Divorce and Separation

19 July 2019

Divorce and Separation

A breakup or divorce can be one of the most stressful and emotional experiences in life. Whatever the reason for the split the breakup of a relationship can be a very difficult time for all parties involved. In this month’s article, Ismail Foolat, Head of our Family Team explains the steps to getting divorced;

‘The complicated aspect to divorce is not the dissolving of the marriage but sorting out the issues surrounding that. It's the money and issues about children where you'll need a lawyer. It’s vital to ensure that the divorce, once completed, is final and that there is no further claim an ex-spouse can have on your assets'

If you're thinking about going through the divorce process in England or Wales, here's everything you need to know.


First steps; The first thing you need to do is fill in a 'divorce petition'. If it's you doing so, you become the 'petitioner' and the person who is requesting the divorce. The divorce petition is an application form which requires a lot of details; Names and addresses, dates of birth, where you got married, etc. If you are the petitioner, you will have to detail a ‘ground for divorce’;

Grounds for divorce;

Divorce law phrasing can be very old fashioned. The only 'grounds' for divorce are that the marriage has irretrievably broken down. So to show that's happened, you have to manoeuvre yourself into one of these five categories.

1. Adultery

The law hasn't been reformed since the 70’s and this only refers to heterosexual relationships. If your ex-partner cheated on you with someone of the same sex, you wouldn't be able to use adultery as a grounds of divorce. In an adultery petition the other person has to formally admit on a response form to the court that they’ve committed adultery. So if you can’t be sure they’re going to admit to it, you should not go down this route, 'unreasonable behaviour' would be a better ground to use.

2. Unreasonable behaviour

This is the one that’s most commonly used reasons for a divorce. It can be ‘he didn’t like my friends, ‘he doesn’t go out without me’ or even ‘she doesn’t do the washing up’. You can also use the 'unreasonable behaviour' grounds where the relationship has involved domestic abuse. You have to put in the petition a few paragraphs as to what has happened and why this means the marriage has broken down. These need to be specific examples but you don’t have to include dates, just a general pattern of behaviour really. Unlike with adultery, the person on the receiving end doesn’t have to formally admit to this.

3. Desertion

Desertion is rarely used in divorce cases and applies where your husband or wife has left you:

• without your agreement

• without a good reason

• to end your relationship

• for more than 2 years in the past 2.5 years You can still claim desertion if you have lived together for a period of up to six months during this period.

4. and 5. Separation

There are two options for separation grounds. The first applies if you’ve lived separately in separate homes and physically apart for two years. This requires the other person’s agreement.

The second is if you’ve lived apart for five years, and doesn’t require the other person’s agreement.

Sending the petition to the court Once your petition is completed, your solicitor will require a few final things before submitting your application to Court;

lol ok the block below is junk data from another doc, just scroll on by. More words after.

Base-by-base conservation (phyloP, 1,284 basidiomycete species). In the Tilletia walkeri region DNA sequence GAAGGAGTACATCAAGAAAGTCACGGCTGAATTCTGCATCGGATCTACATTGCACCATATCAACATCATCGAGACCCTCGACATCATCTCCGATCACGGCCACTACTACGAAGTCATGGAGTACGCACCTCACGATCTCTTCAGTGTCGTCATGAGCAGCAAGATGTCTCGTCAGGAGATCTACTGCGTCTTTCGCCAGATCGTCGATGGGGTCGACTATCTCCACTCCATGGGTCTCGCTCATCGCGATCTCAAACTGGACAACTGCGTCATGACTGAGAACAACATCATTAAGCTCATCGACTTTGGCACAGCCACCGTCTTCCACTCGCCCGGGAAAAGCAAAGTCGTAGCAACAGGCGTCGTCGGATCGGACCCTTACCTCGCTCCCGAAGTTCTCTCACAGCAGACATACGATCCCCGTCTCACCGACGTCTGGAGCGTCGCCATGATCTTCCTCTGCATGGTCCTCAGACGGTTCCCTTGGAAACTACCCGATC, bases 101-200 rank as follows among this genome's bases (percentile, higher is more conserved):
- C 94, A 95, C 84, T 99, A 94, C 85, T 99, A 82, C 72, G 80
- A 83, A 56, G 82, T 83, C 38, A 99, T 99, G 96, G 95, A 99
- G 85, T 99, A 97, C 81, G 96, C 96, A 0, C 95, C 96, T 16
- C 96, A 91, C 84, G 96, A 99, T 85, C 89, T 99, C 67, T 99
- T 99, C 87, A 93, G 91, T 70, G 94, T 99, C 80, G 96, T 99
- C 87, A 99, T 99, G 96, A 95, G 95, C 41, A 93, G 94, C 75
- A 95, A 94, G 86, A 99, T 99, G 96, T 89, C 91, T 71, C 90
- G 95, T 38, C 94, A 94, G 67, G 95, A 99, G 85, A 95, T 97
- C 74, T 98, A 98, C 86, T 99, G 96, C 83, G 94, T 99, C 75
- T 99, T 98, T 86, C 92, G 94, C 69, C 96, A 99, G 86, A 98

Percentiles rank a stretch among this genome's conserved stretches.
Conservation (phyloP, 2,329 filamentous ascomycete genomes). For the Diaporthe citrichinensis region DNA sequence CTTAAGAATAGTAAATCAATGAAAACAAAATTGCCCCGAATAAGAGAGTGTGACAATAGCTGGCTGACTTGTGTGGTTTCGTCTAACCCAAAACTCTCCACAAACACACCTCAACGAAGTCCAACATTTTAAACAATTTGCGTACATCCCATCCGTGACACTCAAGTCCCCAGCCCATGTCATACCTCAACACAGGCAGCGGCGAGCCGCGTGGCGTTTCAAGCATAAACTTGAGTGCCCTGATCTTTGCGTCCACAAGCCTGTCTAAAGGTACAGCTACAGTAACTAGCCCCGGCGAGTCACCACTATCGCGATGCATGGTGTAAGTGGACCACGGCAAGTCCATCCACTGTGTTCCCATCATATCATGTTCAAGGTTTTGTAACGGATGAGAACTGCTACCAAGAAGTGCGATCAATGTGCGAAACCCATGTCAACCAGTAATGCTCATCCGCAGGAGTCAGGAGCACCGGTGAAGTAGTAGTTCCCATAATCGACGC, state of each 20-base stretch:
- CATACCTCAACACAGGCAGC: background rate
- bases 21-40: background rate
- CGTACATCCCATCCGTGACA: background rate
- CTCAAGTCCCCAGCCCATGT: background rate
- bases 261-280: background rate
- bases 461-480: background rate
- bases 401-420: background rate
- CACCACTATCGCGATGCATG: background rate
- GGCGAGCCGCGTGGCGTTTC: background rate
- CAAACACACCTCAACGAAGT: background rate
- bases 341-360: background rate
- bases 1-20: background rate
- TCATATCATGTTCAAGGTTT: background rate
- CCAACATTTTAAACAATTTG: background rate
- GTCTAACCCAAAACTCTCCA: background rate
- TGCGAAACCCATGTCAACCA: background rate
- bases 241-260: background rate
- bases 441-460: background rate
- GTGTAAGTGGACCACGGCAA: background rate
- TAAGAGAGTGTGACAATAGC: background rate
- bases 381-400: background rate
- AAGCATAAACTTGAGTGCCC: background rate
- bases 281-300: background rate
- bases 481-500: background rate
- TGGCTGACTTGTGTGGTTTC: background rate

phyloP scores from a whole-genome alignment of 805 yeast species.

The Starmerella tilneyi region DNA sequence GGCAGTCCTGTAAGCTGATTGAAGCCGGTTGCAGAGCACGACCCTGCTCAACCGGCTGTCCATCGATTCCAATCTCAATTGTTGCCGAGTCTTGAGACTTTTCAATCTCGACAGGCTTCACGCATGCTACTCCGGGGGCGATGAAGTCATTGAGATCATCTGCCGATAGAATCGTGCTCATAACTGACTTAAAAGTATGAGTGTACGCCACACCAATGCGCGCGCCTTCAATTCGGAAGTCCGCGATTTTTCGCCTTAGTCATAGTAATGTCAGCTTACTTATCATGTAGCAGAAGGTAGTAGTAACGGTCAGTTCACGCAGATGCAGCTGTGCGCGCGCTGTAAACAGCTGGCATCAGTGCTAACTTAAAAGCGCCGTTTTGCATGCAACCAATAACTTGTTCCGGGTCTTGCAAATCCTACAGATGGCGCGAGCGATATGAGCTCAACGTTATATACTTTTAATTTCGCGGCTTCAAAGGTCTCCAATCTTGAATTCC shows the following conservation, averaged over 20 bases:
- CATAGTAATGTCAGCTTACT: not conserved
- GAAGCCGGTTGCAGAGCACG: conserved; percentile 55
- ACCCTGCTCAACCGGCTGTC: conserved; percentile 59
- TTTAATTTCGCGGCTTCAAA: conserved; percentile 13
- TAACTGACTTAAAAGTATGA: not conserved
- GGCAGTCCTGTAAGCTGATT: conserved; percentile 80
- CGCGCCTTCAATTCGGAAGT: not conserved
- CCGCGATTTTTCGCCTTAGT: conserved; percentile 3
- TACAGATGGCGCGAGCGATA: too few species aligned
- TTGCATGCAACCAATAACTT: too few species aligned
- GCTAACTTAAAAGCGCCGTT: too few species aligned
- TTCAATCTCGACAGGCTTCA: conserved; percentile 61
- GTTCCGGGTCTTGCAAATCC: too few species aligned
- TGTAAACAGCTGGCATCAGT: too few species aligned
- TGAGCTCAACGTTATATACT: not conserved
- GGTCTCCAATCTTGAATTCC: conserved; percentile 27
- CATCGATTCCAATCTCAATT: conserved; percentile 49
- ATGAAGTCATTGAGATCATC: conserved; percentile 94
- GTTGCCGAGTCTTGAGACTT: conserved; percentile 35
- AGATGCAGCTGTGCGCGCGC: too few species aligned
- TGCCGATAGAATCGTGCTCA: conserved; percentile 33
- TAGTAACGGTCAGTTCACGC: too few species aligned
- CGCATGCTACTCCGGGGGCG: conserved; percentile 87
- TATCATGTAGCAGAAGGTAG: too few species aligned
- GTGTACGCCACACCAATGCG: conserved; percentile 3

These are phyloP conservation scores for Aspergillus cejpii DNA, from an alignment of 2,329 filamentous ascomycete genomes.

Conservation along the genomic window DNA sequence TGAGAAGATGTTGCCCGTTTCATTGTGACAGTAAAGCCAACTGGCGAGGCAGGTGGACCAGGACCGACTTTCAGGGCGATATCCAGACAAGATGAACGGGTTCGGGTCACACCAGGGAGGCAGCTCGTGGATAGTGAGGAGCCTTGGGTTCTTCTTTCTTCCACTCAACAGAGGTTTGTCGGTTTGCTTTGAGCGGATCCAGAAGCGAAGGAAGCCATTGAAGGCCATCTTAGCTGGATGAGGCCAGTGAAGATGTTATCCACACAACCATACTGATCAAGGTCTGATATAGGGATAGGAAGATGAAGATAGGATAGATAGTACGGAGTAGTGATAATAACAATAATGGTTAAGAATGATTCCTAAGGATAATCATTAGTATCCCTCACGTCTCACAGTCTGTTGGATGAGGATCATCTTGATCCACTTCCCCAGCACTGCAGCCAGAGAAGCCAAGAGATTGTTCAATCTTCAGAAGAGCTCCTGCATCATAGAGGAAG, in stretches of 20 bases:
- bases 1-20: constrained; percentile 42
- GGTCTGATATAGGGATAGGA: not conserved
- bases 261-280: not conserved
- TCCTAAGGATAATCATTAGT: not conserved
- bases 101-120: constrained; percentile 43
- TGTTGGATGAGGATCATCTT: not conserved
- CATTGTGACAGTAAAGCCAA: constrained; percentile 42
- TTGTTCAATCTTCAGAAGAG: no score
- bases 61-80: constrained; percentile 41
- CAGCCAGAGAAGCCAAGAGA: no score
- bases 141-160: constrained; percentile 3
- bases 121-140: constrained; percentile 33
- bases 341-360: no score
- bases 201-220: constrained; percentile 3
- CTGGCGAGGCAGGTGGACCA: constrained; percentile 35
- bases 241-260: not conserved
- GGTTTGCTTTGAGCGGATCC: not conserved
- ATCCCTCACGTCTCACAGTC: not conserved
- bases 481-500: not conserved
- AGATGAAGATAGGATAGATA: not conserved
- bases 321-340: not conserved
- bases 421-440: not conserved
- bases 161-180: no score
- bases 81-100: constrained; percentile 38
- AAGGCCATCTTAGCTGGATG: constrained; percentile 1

• The original marriage certificate or an official copy which you can get from the local registrar.

• There will also be a court fee - the petition won't be issued without a payment being made. This is usually paid by the petitioner but people often agree to share the costs. If you’re on a very low income you can sometimes get an exemption from some of the fee but you have to make a separate application and produce details of your circumstances.

What if there's money to be sorted out?

In the petition, there's a question asking if you want to make a financial claim. We have a process called financial disclosure which means that before you start even considering how you’re going to divide things up, you both need to be open and honest and provide information about your finances. This tends to be done in parallel to the petition.

What happens next?

Once the petition has been sent off to the court, your ex-partner will then get a copy of it so they'll know the full details of the petition. The person on the receiving end (the ‘respondent’) then has to send back an acknowledgement form to the Court confirming they’ve had the papers. They'll also state whether they’re going to defend against the grounds within seven days.

Decree nisi

Most divorces are undefended and go through without any dispute. The court then sends a copy of their acknowledgment to the petitioner. You'll then have to fill in another form to apply for the 'decree nisi'. This is the Court indicating that you have sufficient grounds for the divorce.

Decree absolute

Once you’ve got your decree nisi pronounced, after six weeks and a day, if you’re the petitioner, you can apply for the 'decree absolute'. This is the document which dissolves the marriage. The six weeks and a day is essentially a cooling off period in case you change your mind.

How long will the process take?

A divorce is likely to take five or six months if there is there are no issues or hitches or dispute. When agreeing finances and matters relating to children, divorces can take much longer but a good solicitors will guide you through the process to make it as stress free as possible.

How much will it cost?

Curtis Law work on a fixed fee basis for many aspects of a divorce. Call the family team today to see how we can help you.